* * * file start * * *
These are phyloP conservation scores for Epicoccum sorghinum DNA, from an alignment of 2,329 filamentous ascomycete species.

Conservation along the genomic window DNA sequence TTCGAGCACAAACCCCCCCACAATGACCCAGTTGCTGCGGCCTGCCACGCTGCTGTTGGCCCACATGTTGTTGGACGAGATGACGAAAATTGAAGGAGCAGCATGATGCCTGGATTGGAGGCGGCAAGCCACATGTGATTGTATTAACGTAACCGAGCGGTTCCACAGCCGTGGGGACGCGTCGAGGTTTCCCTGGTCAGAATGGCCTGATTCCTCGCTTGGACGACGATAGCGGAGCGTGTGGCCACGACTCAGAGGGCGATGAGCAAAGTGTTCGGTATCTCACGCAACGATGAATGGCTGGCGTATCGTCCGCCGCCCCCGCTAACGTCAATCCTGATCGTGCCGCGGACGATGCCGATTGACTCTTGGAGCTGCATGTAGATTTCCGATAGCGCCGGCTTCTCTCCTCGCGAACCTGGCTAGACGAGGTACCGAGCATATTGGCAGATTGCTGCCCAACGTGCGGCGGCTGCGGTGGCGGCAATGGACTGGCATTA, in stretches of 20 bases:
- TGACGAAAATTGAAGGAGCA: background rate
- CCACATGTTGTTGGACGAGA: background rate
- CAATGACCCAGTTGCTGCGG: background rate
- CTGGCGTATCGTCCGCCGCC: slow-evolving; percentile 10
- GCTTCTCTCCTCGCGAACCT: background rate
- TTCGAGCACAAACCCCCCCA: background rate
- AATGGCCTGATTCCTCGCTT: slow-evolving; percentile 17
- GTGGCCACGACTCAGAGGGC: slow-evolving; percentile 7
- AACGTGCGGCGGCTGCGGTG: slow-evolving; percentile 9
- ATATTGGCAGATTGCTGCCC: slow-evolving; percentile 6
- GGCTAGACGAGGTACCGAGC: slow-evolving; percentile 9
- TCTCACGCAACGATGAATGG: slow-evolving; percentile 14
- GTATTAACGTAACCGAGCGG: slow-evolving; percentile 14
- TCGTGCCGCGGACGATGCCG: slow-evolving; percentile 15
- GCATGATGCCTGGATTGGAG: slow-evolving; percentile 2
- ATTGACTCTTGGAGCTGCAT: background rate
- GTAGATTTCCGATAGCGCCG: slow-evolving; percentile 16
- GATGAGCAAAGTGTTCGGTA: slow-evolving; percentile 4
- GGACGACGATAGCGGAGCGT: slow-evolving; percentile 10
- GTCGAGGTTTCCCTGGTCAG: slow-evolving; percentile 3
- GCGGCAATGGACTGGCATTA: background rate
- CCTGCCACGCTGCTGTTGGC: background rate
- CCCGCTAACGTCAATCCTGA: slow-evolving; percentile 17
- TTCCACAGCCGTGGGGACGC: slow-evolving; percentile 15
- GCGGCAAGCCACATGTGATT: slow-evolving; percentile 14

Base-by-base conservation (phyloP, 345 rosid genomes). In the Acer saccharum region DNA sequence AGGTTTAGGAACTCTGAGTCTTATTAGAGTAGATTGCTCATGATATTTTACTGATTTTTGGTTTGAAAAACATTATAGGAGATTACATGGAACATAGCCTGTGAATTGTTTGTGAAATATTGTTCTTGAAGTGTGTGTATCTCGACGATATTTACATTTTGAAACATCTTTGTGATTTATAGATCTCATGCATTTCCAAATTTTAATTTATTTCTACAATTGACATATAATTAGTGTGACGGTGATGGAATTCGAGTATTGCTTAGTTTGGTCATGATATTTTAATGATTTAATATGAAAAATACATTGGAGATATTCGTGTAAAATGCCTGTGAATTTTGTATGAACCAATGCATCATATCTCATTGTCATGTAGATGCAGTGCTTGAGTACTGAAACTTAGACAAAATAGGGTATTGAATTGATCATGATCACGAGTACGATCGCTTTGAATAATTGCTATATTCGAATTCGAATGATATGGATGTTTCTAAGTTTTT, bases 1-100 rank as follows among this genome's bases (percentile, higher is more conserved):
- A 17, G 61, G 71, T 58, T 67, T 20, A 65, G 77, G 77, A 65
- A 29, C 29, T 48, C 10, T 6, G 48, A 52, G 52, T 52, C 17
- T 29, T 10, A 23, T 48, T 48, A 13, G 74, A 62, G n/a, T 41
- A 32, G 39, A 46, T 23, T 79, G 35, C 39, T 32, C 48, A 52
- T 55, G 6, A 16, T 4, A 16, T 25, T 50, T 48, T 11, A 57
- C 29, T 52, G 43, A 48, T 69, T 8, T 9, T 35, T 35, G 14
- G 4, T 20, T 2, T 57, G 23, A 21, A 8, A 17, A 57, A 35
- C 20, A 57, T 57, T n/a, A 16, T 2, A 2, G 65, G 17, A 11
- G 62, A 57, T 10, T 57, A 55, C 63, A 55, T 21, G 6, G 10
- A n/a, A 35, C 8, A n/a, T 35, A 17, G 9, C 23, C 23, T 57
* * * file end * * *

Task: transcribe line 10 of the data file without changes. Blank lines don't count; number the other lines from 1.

- GTGGCCACGACTCAGAGGGC: slow-evolving; percentile 7